All Philly accel bsn programs- info
0May 9, '11 by kiki617Hi everyone. I live in MA and I'm starting to look at programs outside of the Boston area and was wondering if anyone could offer some input in Philadelphia area accel bsn programs? Which have good reps/bad reps, more expensive, best location/clinical affiliations,most competitive to get into etc etc? I certainly know a lot about Boston ones from living in the area for a long time so I'm sure there's some insider info. Would really appreciate it. From my brief research it looks like Drexel is a good program, and the fastest one I've seen at only 11 months...any additional info on this program?
Thank so much!
0May 22, '11 by New2Nursing14'Hey!!!! Philly has a lot of bsn schools to offer and these are the accel bsn I know of and looked into...
UPENN, Villanova Express, and Jefferson FACT program...they are very good schools- all are costly and need to take out loans, but if you really want to finish fast- go for it.
Pretty sure you would need a Bachelors since they are all second degree programs.
I have attached the links below. Best of Luck!
0May 23, '11 by chucksterI was accepted into the Jeff accelerated BSN/MSN program for second-degree students some years back but did not attend. I needed a part-time evening/weekend option which Jeff nominally has. They neglected to tell me until after I applied and was accepted that only the MSN courses were offered eves/weekend. I believe that the full-time tuition when I applied was on the order of $25k per year - I'm sure that's increased quite a bit.
Jeff may well be the least expensive of the 3 programs phillygirl mentions, but all are quite costly. I believe that Drexel also has an accelerated program but I know that their tuition is over $600 per credit. Frankly though, I'd be surprised if that's much different than Villanova or Penn. You may also want to check to see if Temple has an accelerated program. If they do, they would certainly be the least expensive.
0May 23, '11 by New2Nursing14'I have my Bachelors also and I did look into Jefferson FACT program. I did get accepted but I turned down the offer. In this economy and with my previous loans, I cannot afford the tuition which is close to 40K. Instead, I plan on attending school part time part at LaSalle. It is longer time period but I have no rush. Am content Good luck!
Upenn does give aid I hear but that is only if you show financial need. Yeah Jefferson would be the cheapest but all are private schools that are the cream of the crop.
0May 23, '11 by kiki617Thanks Phillygrl!!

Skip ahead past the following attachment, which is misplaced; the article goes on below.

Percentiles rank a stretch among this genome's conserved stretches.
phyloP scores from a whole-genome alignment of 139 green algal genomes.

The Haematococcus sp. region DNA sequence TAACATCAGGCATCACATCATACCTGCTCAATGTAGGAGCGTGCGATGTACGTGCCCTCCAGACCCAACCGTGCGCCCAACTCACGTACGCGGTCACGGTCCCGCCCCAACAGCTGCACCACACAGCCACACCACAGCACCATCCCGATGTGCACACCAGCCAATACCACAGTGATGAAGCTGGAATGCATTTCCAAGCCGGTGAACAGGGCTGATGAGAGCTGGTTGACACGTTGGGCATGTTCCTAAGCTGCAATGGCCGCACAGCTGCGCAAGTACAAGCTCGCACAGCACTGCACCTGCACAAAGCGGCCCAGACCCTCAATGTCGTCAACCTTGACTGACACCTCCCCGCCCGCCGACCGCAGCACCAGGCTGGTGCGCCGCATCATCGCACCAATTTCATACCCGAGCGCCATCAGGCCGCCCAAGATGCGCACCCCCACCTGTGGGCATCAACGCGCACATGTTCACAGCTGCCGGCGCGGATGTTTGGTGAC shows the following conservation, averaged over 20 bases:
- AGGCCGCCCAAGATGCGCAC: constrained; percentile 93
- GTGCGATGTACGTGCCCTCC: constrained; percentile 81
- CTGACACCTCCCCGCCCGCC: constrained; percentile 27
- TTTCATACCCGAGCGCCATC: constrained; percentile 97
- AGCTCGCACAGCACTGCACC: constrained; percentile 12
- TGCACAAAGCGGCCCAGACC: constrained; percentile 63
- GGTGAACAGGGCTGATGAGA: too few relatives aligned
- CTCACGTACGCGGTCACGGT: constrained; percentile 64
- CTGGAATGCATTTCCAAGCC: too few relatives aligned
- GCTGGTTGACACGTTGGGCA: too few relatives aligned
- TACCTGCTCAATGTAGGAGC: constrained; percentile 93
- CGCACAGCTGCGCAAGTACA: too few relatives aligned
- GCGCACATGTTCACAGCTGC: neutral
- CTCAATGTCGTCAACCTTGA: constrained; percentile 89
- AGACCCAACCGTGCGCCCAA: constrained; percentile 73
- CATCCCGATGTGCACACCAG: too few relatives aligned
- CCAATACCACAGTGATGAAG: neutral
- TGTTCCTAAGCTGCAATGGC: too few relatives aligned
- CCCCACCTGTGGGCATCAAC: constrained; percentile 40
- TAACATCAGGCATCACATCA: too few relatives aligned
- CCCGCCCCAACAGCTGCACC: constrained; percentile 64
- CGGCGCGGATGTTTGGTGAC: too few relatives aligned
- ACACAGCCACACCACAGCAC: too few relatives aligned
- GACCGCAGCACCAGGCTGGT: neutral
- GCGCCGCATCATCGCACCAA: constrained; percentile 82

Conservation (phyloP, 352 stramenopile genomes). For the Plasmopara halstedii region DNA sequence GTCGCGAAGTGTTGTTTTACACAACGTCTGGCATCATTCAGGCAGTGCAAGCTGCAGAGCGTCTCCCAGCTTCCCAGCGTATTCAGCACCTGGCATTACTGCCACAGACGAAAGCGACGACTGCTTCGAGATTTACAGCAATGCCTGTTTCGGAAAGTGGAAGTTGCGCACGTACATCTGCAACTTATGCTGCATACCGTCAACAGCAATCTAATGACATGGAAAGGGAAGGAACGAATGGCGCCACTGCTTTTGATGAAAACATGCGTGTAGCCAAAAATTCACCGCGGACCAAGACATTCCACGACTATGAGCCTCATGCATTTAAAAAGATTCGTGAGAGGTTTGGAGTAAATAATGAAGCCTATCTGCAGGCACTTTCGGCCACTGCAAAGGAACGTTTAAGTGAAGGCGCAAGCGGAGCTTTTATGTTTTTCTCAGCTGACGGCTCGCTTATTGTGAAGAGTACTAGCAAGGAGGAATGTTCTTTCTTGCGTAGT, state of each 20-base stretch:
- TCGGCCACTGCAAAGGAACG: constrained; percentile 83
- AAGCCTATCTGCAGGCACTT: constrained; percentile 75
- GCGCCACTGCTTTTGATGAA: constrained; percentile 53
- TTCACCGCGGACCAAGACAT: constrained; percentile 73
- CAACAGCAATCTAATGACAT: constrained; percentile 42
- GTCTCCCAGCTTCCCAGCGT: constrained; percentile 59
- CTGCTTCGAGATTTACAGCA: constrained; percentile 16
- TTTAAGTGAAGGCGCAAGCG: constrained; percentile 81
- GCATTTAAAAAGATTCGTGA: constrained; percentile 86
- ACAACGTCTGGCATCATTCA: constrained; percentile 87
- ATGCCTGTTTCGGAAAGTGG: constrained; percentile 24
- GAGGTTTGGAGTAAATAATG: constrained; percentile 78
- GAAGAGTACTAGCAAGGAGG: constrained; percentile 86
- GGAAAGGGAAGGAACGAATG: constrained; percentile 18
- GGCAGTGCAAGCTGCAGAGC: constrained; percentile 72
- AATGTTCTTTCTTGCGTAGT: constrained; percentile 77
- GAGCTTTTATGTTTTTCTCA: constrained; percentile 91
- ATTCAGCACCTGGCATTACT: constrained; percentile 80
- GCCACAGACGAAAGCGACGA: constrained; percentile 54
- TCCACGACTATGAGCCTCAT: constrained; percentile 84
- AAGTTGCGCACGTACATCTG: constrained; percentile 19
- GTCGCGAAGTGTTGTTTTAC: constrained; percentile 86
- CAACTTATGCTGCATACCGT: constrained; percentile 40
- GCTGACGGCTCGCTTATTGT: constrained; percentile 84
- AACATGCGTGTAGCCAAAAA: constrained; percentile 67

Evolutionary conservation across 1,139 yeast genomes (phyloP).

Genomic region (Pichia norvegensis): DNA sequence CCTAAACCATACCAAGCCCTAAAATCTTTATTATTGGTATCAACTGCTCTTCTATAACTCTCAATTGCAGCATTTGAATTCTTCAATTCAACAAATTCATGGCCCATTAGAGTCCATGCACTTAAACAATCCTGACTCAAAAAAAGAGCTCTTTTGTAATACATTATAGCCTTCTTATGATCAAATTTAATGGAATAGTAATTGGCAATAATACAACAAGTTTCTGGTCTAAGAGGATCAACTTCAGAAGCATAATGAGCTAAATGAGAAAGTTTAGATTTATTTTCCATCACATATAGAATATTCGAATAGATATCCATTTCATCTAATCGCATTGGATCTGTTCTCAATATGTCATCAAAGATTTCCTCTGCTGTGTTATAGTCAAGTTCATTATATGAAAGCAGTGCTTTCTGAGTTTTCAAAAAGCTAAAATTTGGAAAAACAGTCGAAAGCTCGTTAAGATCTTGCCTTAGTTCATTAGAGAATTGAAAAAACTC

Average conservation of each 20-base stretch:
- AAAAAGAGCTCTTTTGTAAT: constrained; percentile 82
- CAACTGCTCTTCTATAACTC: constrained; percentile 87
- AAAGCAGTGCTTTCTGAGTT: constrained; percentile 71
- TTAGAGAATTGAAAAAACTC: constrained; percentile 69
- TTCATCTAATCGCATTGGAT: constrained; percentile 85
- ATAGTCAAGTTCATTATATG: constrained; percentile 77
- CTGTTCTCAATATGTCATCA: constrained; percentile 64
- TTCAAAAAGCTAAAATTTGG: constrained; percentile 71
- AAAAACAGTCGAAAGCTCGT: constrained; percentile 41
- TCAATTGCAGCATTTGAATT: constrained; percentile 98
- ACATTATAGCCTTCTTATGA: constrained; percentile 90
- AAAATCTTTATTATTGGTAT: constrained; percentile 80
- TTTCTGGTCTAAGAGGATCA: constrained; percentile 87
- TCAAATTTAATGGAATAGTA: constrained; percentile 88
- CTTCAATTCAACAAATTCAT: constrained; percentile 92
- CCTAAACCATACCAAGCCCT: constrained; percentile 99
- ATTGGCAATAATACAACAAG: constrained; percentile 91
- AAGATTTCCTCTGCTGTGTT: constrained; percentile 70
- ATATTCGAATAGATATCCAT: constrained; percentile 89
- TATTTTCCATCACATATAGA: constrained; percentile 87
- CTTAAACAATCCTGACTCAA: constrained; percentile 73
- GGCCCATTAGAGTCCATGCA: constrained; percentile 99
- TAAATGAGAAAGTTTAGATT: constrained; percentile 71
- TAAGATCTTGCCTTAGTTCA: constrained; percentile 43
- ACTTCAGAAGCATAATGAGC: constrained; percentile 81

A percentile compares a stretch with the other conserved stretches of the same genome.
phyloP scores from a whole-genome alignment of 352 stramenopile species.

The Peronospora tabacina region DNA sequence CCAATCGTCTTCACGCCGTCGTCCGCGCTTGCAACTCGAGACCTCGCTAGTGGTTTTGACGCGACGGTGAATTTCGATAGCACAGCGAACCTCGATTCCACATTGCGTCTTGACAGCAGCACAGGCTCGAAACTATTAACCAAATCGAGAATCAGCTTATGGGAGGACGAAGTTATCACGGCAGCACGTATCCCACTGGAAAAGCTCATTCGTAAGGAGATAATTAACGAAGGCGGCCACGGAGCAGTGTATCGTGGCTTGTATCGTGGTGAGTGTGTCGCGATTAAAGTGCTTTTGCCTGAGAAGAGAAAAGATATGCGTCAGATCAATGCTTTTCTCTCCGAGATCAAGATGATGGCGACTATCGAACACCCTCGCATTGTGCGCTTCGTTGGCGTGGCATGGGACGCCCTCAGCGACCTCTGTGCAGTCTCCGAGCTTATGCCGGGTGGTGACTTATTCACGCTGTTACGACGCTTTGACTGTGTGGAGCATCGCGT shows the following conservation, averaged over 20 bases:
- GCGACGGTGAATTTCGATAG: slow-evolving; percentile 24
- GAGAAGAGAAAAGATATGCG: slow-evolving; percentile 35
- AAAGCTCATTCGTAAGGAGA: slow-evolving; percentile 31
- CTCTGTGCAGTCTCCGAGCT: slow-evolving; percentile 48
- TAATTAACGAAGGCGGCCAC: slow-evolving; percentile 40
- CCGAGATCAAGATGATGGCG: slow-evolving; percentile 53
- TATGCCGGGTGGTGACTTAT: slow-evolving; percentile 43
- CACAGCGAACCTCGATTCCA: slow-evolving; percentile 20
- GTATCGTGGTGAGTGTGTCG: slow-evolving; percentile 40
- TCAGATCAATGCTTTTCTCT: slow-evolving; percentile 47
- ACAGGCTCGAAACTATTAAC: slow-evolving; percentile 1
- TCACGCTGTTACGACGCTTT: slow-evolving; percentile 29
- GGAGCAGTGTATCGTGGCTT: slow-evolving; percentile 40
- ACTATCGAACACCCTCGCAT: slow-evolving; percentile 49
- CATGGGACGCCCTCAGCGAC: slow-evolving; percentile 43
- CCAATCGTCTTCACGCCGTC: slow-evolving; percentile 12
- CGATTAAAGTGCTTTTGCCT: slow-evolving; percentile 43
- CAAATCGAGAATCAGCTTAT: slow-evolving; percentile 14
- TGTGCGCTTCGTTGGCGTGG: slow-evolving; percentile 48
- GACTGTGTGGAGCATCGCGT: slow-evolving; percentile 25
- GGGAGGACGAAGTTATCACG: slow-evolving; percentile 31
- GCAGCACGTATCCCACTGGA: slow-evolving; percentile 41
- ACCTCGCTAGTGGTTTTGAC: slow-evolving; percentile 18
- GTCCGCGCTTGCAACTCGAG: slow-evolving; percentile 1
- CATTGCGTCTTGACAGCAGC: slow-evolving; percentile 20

So i just looked into that Achieve program... awesome. I missed the deadline though, of course. I'm not in so much of a rush, just by me there isn't any evening/weekend bsn programs, only asn. If working while doing a bsn was an option i would certainly prefer that as to not add to my already mounting debt from undergrad. Perhaps I will look into next years application as I'm looking to move to philly for sept 2012. Just curious, as you've gotten into other programs as well, whats your background like? Have you worked in a clinical setting? volunteer? super high gpa? It's redic competitive in boston, as I'm sure it is there as well.
Thanks for your feedback!
0May 23, '11 by New2Nursing14'Check you messages- explain more there
I am not super smart, just your average girl.
But what I do, do is :
I just try and make my application stand out so even though most nursing schools only ask for certain materials like transcripts and recommendations, I also give in my resume and cover letter. Anything that they can see (additional paperwork), that this person really is selling herself. Trust me it works!
0May 24, '11 by chucksterQuote from kiki617If cost is an issue - as is the case for most of us - you may want to consider getting your ADN through your local CC, then doing an RN-BSN program such as U Wyoming, U Texas-Arlington or Ohio (these are the least expensive that I know of - I'm sure there are others). Once you've gotten all the pre-reqs such as A&P, mirco, nutrition, etc out of the way, most CC tuition for nursing is only a few thousand dollars. The programs I mentioned above are in the $5k to $7k range, so you could complete your BSN for significantly under $10,000 - or less than the cost of one semester in the Penn or Drexel BSN programs. Not trying to discourage you from either program - I'm actually a Drexel alum - just trying to let you know that there are less expensive alternatives available.. . . I'm not in so much of a rush, just by me there isn't any evening/weekend bsn programs, only asn. If working while doing a bsn was an option i would certainly prefer that as to not add to my already mounting debt from undergrad. Perhaps I will look into next years application as I'm looking to move to philly for sept 2012. . .